At least nine US House and Senate bills introduced in March would impact the pharmaceutical industry, including three to allow for more prescription drug imports from Canada, pharmacy benefit management (PBM) transparency and one on cost sharing for cancer medicines.
With regard to importation, Rep. Elijah Cummings (D-MD) introduced a bill seeking to allow an increase of less costly medicines from Canada and Sen. Bernie Sanders (D-VT) introduced a similar measure.
Cummings met with President Donald Trump to discuss the bill on 8 March, and a White House readout of the meeting noted: “Reforming the Food and Drug Administration and reducing the regulatory burdens on drug manufacturers so as to enhance competition will help accomplish” goals discussed, including ensuring “prescription drug prices are more affordable for all Americans.”
Rep. Chellie Pingree (D-ME) also introduced the Safe and Affordable Drugs From Canada Act of 2017.
The cancer drug pricing bill, introduced by Rep. Leonard Lance (R-NJ), seeks to address a lack of parity in cost sharing for oral oncology drugs.
The bill says: “A group health plan, and a health insurance issuer offering group or individual health insurance coverage, that provides benefits with respect to anticancer medications administered by a health care provider shall provide that any cost sharing for prescribed, patient-administered anticancer medications that are used to kill, slow, or prevent the growth of cancerous cells and that have been approved by the Food and Drug Administration is no less favorable than the cost sharing for anticancer medications that is intravenously administered or injected by a health care provider.”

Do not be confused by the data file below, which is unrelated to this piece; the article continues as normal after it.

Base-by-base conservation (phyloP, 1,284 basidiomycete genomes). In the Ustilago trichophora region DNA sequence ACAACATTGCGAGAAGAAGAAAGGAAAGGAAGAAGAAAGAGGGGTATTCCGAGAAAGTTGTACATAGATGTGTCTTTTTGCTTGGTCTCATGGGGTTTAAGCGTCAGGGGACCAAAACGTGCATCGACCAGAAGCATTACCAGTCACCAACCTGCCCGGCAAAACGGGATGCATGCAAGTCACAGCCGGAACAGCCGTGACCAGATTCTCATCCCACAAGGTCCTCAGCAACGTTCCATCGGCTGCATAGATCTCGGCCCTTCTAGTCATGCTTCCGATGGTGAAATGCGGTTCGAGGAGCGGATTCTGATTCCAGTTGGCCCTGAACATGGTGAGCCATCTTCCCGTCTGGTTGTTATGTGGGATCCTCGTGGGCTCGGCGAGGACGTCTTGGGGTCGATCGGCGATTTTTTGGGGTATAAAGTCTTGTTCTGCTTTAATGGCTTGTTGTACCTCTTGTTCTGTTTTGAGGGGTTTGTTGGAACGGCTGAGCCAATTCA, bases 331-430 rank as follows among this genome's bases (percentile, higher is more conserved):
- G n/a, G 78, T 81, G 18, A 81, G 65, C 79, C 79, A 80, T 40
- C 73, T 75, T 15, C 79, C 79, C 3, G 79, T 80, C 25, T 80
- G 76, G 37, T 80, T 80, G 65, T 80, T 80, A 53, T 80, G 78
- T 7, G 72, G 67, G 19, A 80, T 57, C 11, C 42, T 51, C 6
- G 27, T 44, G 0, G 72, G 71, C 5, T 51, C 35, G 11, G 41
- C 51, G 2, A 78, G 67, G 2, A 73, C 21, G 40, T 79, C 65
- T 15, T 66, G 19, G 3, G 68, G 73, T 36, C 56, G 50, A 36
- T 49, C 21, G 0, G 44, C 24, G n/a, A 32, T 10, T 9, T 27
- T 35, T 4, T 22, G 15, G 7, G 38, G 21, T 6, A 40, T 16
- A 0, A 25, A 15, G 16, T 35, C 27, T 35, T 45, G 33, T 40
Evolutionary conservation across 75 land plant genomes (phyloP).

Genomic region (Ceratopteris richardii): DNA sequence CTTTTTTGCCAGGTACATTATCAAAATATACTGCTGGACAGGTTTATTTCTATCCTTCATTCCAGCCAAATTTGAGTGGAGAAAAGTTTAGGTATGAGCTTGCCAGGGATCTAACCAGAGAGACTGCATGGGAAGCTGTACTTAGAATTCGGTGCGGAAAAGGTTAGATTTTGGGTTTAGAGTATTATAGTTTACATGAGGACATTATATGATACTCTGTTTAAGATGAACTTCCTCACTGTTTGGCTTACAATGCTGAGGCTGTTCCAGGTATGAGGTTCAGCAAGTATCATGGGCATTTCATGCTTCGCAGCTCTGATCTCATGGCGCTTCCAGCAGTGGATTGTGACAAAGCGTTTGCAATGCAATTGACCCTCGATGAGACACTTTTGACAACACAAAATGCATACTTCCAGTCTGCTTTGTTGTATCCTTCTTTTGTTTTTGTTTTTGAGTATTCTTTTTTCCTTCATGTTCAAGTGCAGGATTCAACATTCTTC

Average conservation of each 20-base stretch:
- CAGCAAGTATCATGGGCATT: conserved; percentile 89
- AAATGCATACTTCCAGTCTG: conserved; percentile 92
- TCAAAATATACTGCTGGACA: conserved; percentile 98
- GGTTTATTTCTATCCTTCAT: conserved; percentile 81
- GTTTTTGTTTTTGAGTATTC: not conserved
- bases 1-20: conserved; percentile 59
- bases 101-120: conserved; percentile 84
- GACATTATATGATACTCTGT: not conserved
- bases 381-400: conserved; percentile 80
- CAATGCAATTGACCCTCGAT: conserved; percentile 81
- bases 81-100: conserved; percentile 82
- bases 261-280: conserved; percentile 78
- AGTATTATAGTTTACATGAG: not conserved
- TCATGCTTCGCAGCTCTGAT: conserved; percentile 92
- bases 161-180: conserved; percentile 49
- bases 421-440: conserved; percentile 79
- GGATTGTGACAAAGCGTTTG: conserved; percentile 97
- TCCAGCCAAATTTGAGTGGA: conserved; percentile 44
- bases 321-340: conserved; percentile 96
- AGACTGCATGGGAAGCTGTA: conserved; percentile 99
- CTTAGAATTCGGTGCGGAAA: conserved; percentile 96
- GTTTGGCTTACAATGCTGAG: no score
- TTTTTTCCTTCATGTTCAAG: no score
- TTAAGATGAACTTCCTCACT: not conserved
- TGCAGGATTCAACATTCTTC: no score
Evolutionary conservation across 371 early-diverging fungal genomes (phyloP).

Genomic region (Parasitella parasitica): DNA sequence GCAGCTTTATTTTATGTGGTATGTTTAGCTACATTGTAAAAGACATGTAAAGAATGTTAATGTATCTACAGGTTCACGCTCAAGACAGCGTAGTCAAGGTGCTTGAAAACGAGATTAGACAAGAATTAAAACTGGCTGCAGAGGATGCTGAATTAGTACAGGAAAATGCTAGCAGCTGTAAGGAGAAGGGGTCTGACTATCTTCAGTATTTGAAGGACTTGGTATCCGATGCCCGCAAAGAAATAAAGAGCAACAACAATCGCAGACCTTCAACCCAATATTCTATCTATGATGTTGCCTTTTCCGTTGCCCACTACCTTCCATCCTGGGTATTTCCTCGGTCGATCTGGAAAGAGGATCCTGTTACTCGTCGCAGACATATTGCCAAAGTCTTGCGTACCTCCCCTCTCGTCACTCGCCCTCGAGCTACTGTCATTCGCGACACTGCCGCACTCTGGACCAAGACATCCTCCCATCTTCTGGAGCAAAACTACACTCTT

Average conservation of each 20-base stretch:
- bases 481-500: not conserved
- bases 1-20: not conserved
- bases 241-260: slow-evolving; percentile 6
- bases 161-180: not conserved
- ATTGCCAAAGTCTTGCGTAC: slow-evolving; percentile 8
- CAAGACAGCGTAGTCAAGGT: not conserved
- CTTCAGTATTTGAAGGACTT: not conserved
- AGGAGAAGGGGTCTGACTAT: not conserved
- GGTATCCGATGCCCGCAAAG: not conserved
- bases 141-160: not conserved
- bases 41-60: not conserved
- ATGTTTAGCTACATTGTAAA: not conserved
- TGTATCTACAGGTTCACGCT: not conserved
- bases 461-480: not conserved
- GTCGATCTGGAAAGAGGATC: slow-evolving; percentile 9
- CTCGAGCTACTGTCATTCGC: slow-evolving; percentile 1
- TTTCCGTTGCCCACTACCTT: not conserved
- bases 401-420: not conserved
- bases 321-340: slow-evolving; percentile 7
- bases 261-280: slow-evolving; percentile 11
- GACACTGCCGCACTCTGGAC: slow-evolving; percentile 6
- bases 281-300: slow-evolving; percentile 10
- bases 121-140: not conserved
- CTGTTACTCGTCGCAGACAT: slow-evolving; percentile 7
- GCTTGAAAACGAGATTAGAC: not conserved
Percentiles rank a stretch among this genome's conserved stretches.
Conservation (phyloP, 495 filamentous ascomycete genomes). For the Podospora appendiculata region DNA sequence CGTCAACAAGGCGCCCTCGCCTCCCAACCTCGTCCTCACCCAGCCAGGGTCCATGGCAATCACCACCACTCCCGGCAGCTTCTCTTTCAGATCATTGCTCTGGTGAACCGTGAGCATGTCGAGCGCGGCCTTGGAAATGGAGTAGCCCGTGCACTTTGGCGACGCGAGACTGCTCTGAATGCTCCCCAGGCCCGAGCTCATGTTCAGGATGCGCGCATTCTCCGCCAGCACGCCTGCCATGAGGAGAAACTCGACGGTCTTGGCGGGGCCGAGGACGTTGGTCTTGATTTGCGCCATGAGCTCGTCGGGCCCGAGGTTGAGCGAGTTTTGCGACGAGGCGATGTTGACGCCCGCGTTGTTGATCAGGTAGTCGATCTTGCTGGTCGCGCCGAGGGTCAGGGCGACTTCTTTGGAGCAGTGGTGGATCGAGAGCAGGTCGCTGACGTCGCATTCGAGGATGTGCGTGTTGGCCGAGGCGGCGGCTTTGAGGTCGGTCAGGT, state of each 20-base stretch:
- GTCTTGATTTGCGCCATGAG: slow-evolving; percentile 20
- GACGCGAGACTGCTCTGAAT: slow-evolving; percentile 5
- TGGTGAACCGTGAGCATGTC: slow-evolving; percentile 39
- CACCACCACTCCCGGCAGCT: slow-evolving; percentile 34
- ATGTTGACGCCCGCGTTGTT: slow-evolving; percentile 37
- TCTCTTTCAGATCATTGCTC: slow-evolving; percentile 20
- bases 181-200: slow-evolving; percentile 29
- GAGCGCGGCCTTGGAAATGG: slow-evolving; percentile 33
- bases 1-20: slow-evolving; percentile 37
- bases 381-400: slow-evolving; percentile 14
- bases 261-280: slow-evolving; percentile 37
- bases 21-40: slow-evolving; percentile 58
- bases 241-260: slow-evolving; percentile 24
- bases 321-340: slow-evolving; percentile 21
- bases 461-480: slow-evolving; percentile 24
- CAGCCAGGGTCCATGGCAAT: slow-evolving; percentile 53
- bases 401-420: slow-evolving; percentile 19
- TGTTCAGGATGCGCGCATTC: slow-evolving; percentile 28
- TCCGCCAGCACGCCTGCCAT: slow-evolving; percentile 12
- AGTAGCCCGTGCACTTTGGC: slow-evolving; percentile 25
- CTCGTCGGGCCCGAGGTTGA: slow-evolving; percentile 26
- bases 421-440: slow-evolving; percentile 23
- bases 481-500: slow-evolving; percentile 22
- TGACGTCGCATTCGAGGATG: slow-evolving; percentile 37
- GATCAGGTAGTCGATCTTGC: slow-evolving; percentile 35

Previously introduced in 2015, Lance said the bill is meant to help patients who are using cancer treatments “but are forced to pay astronomical out-of-pocket costs or forgo treatment altogether.”
Under the Prescription Drug Price Transparency Act, introduced 2 March by Rep. Doug Collins (R-GA), PBMs would be prevented from requiring that enrollees use a particular pharmacy “or provide an incentive to a plan enrollee to encourage the enrollee” to use a certain pharmacy.
The bill would also require the disclosure to the applicable pharmacies “all individual drug prices to be so updated in advance of the use of such prices for the reimbursement of claims.”
Both the Senate and the House seek to reauthorize a program for early detection, diagnosis and treatment regarding deaf and hard-of-hearing newborns, infants and young children.
And two others (Senate and House) look to minimize the development of antibiotic-resistant bacteria.
Rep. Jose Serrano (D-NY) also introduced a bill to amend the Federal Food, Drug, and Cosmetic Act to “ensure that liquid over-the-counter medications are packaged with appropriate dosage delivery devices and, in the case of such medications labeled for pediatric use, appropriate flow restrictors, and for other purposes.”